Book Review

The Patron Saint of Pregnant Girls


The Patron Saint of Pregnant Girls by Ursula Hegi, a Book Review by @barbaradelinsky #ThePatronSaintOfPregnantGirls #BookReview #Books

I was charmed by The Patron Saint Of Pregnant Girls – by its breathtaking setting, its wild assortment of characters, and the challenges they face. Ultimately, though, it left me unsatisfied. I’m still trying to figure out why.

Set in the late 1800s on an island in the North Sea off the coast of Germany, the plot revolves around three mothers – one who loses three of her children to a freak tidal wave, one whose child is taken from her when she is barely a child herself, and one who loses the dreams she had when her daughter proves to be simple-minded.

This is a story of love and loss.

Sound dark? It really isn’t. These three mothers have their bright moments as they grow and adapt. And the characters surrounding them are lively and bright, many belonging to a traveling circus that is as colorful as colorful gets. Some reviews tout this book as a story of women supporting women, and it is. But there are wonderfully compassionate and likable male characters as well.

Hegi’s earlier book, Stones From the River, centers on a dwarf. In The Patron Saint of Pregnant Girls, her supporting cast includes not only a dwarf, but a runt, a simple-minded child, and homosexuality well before its time.  There are little gems of magic here, involving bees, spiders, and a disappearing island. And the nuns in the home for pregnant girls are lovable human and spirited. They are wonderfully drawn, if not quite finished.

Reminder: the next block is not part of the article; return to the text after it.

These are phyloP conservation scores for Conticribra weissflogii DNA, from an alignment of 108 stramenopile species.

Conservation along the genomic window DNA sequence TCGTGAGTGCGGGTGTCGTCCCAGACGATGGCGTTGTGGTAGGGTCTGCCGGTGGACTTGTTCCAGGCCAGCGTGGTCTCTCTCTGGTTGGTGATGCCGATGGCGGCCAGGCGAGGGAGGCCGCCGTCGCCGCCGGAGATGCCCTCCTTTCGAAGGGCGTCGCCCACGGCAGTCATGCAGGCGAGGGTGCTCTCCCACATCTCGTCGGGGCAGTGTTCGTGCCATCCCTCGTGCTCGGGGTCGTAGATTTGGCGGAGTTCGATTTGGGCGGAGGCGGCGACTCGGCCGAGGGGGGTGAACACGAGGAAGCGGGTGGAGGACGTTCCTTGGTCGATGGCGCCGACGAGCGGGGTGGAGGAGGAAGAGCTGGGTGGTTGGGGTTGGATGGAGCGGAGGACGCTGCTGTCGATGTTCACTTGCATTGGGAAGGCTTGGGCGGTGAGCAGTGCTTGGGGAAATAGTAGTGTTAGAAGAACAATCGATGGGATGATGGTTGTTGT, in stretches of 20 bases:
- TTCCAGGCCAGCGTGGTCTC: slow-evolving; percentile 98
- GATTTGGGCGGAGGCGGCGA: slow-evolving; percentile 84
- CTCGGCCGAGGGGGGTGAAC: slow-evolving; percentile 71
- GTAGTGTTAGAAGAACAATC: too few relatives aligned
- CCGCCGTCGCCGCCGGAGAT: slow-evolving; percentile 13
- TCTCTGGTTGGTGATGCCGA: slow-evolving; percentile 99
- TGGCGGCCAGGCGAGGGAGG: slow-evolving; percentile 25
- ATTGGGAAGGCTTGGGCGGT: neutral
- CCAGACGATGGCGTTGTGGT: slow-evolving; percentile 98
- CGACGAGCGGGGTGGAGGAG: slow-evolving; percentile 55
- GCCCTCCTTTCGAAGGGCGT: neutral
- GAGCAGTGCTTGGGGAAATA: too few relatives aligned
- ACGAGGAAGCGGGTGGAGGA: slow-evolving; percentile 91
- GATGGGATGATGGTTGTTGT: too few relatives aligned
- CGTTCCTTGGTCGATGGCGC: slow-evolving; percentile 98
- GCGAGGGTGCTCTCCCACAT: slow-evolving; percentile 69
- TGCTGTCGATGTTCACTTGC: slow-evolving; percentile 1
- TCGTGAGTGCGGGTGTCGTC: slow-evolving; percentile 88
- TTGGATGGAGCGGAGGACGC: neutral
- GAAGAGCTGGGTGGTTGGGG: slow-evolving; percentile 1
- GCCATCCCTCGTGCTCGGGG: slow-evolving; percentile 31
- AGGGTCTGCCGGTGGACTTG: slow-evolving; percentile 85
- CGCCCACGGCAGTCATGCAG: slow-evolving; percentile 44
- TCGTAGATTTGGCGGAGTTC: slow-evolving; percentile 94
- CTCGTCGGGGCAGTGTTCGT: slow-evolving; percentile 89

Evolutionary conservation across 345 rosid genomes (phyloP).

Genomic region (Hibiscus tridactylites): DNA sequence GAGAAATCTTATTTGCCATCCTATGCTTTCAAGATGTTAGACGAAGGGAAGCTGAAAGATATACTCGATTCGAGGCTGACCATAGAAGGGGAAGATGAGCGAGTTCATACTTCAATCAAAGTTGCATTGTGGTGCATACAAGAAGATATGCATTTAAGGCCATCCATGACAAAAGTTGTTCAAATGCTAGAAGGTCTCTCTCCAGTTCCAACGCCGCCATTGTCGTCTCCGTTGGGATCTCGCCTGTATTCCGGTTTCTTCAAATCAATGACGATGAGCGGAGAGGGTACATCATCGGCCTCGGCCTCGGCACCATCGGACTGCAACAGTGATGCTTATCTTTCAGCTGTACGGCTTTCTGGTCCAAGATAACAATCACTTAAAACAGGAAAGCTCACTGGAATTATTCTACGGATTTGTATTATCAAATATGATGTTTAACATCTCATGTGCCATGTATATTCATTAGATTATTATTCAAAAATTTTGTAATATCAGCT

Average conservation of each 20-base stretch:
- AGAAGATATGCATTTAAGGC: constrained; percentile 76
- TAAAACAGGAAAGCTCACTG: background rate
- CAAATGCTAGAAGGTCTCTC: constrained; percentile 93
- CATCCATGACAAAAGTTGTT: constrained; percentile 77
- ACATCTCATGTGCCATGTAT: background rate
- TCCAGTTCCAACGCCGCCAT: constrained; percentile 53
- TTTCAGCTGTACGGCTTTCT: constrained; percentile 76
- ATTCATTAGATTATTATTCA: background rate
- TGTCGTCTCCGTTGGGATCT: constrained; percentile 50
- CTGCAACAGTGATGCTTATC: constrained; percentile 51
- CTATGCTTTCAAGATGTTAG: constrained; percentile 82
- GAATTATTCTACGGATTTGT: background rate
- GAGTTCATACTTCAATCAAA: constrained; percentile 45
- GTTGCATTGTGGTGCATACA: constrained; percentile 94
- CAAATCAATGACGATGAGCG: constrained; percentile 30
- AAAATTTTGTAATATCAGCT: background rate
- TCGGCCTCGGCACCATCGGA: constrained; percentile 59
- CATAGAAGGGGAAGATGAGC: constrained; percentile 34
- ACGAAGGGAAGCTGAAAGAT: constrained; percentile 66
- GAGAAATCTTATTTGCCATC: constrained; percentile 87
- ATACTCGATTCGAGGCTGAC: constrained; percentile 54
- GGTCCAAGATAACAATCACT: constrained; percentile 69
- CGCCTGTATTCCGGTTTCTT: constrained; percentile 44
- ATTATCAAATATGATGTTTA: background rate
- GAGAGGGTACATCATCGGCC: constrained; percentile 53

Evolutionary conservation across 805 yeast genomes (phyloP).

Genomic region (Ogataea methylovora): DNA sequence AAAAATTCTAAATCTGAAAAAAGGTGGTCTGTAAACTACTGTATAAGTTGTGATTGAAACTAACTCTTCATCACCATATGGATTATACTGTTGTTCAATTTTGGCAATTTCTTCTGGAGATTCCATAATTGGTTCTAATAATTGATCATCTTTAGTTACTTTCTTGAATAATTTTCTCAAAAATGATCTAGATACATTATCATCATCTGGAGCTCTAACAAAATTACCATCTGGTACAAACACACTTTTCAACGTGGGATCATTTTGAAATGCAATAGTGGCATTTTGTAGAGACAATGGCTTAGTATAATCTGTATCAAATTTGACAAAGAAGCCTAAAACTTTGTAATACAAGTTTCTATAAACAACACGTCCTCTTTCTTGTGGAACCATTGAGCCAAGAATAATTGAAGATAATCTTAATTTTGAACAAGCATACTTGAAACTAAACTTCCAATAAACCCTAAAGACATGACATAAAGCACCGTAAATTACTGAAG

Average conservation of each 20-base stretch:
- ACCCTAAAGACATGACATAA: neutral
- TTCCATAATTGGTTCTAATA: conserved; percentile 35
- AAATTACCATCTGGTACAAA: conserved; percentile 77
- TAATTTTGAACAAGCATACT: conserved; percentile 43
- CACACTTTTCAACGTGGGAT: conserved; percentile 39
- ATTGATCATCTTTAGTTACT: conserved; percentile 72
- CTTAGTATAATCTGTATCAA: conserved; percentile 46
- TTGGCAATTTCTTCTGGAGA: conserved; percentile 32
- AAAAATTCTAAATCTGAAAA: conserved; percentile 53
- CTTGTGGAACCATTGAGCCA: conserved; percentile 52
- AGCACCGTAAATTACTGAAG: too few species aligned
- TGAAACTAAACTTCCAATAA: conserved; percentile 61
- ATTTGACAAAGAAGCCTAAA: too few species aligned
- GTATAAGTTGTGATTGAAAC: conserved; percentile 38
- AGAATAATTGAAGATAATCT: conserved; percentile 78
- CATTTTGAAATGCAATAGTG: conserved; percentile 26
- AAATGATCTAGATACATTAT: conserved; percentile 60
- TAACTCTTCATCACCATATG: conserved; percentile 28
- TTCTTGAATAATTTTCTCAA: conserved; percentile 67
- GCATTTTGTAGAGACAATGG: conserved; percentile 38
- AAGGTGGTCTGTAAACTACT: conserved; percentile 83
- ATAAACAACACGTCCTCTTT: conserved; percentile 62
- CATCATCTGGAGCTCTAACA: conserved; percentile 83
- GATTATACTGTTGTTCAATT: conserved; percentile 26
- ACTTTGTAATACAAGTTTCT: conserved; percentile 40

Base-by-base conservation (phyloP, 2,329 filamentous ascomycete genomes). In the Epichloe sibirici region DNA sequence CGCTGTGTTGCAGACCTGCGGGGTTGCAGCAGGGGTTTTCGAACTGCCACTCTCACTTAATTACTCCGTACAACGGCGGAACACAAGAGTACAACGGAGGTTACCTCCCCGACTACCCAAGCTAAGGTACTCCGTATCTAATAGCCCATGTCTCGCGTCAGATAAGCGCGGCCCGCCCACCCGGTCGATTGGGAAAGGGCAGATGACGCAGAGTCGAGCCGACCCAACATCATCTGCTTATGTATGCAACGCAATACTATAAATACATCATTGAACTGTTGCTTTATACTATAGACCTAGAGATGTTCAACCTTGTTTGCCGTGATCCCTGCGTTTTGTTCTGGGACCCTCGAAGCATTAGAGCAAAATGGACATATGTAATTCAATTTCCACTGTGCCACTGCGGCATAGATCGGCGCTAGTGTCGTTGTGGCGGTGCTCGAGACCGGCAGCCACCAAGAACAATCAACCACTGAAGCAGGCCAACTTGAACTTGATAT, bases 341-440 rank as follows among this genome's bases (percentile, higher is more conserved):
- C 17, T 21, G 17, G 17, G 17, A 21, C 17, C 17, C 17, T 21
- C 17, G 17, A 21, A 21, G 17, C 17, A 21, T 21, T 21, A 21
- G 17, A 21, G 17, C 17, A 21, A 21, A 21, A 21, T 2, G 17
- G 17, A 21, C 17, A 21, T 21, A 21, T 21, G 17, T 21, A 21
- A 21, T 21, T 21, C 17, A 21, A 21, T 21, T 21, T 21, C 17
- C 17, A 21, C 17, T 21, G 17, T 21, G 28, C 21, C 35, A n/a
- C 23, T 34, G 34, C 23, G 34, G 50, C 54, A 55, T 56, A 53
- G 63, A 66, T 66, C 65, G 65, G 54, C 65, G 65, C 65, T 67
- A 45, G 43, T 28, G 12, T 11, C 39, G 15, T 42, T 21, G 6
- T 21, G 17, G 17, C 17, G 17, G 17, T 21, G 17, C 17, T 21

That, perhaps, is the problem I had with this book. With so many threads, many remained loose when the book ended. It’s not that I need everything tied up in a bow, but to become emotionally involved with characters who just seem to … fade away? Frustrating. A paring down of the story might have helped.

Same with POV. One character speaks in the first person, the rest in the third. I’m still trying to figure out why the author chose to do this. Likewise, her speedy, if lukewarm, resolution to the slightly bizarre plot twist at the end.

I can’t help but feel that The Patron Saint of Pregnant Girls offered too much … yet not enough.

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